The Lifedancing, an Aligare celebration of new beginningsPosted: December 31, 2013
As we approach New Year’s Eve, how about I tell you about new year festivities in the land of Aligare?
An Aligare year has three seasons: sowing, reaping and waiting. Waiting season is most analogous to our concept of winter. It’s a cool, dry season, a natural low ebb to be endured. Plants still grow, but slowly: cultivating crops takes more work and more plantcasting magic than usual. Folk tend to eat stored grain and preserved foods, since fresh greens and plump food animals trade at a steeper price.
But when waiting season ends and Phoenixmonth arrives, a new year has begun. Not a named or numbered year: there’s no written history. It’s simply another year. In these first days of a new year, korvi folk like throw caution to the wind and celebrate the Lifedancing.
Essentially a New Year’s Eve party of epic proportions, the Lifedancing is a two or three-day festival (depending on the community holding it). It’s a korvi holiday, but anyone can attend and help kick off the new year. Korvi-majority communities each hold a street party featuring all the singers, dancers, bards, musicians, acrobats, casting artists and assorted other performers that can possibly be assembled. Everyone shows off and entertains others to the fullest of their ability, as long as their voices, muscles and spirit hold out.
And it’s a merry event, indeed. Merchants make sure they have jewelry and bright fabrics spread out for trade. Special caches of food are brought out, and street-foods are prepared: honey-glazed nuts and meats; sweet biscuits with fruit chunks in them; popcorn and crisp-fried vegetable cakes. Vendors trade cups of warm mull and herbed cool water to the revelers, and they’ll typically bring free drinks to the hard-working performers.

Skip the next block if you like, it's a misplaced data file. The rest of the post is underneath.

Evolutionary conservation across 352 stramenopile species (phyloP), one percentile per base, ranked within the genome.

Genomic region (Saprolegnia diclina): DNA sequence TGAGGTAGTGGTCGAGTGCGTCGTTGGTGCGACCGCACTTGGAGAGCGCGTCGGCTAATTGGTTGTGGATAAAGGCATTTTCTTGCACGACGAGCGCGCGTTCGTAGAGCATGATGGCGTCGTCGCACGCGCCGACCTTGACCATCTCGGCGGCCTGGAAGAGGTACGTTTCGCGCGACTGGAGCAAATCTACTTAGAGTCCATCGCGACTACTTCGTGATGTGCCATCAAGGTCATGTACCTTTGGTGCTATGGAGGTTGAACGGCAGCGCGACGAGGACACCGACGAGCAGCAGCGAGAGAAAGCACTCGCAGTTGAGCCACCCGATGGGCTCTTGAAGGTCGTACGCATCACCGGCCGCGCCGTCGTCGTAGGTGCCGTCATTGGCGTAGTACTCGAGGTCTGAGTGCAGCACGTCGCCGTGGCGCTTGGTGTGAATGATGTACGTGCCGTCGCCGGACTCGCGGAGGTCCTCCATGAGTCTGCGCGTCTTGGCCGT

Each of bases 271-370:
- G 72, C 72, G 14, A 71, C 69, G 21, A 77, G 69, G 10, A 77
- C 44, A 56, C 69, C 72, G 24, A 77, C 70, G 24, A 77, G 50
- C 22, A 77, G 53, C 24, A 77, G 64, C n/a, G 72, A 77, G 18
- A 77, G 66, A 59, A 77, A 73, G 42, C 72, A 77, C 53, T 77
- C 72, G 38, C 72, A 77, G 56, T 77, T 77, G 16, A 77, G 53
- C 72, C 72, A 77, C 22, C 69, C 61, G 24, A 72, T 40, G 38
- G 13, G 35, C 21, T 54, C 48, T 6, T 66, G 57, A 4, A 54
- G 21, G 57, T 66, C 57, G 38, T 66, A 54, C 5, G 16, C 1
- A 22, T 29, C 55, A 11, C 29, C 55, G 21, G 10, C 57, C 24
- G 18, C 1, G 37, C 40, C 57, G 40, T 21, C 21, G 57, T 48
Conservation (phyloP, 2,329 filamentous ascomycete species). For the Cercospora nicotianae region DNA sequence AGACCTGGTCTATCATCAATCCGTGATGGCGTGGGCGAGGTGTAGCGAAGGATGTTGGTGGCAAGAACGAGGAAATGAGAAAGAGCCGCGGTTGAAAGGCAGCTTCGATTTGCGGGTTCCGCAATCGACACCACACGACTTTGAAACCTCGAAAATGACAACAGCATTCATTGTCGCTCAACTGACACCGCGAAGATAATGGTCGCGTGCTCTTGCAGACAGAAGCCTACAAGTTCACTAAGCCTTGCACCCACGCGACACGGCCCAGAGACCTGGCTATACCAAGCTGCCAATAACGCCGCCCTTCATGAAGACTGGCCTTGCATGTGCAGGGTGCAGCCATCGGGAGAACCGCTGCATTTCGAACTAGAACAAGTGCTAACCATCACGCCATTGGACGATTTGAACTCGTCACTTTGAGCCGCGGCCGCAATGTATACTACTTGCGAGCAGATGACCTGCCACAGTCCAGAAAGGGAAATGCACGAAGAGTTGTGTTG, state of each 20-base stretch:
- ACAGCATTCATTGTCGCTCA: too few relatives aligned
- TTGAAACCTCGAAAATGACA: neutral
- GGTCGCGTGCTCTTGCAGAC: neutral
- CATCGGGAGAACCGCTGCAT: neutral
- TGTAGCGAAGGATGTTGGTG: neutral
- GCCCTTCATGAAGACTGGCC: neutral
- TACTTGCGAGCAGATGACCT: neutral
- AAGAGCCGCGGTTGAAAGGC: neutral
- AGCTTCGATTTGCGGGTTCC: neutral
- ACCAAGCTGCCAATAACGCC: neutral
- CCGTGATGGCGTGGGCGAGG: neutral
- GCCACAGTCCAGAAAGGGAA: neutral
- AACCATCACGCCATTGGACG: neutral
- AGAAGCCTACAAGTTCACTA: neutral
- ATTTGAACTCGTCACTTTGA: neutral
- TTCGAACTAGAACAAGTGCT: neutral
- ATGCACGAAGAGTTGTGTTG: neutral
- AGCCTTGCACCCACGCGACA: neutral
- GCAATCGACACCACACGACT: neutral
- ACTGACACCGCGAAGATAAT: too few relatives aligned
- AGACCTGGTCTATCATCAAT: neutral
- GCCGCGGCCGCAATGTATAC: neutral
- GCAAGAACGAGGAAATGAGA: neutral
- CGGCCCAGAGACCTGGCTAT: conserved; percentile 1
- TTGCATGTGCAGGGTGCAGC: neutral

There’s no shortage of alcohol. Ordinary fruit wine is common and plentiful. Aemets treat wine as a tonic for their nervous dispositions, and a festival full of happy friends is good for them, too. Ferrin will partake in a small, watered-down cup of wine — since their small size and sensitive palates mean they’re not well suited to alcohol. Korvi, on the other hand, typically like their drink and handle it well. They sometimes drink astringent wines made of birdcherries, or spiced brandies they distill from aemet-made wine. Corn whiskey is another korvi-made treat: some refuse to drink it any time of year except the Lifedancing.
It’s said that the fire god Fyrian loves a lively party, so he shows up to Lifedancing parties on a regular basis. Electric goddess Ambri has also been alleged to attend Lifedancings, where she curiously watches from the sidelines. It’s not uncommon for someone to claim they glimpsed a High One in the crowd, or talked to them in a quieter corner of the party. Such accounts tend to be hazy after a few late nights and full cups. A Lifedancing ebbs and flows for its 2-3 days, with the mood of the party changing as people leave, return and nod off to sleep — so a god might well be present for a few moments. Who’s to say for sure?
Despite all the levity and drinking, the Lifedancing has a vital purpose. It’s held at the beginning of Phoenixmonth to mirror the Legend Creature Phoenix’s way of renewing herself. For mortal peoplekind — who can’t just fling themselves into lava to freshen up — the cusp of a new year is a fine time to shed their old grievances and fears. Korvi take the Lifedancing as a time to apologize to someone they’ve slighted, or resolve to achieve a goal, or ask someone to be their mate (monogamous or otherwise). Aligare society may be very kind and fair, but everyone needs a prompt sometimes.
And after all this celebration dwindles, everyone packs up the festival blankets and nurses their hangovers. Korvi and their friends return to ordinary life, at the beginning of sowing season and good weather. Maybe they’re looking forward to a new relationship or life goal. Maybe they’re just talking about the entertainers they saw. Either way, life is renewed and life goes on.
◦ What it means when Aligare folk say “anypace” (heidicvlach.com)
◦ Competitions and wagers: friendly gambling in the Aligare world (heidicvlach.com)
◦ A magic spell by any other name (heidicvlach.com)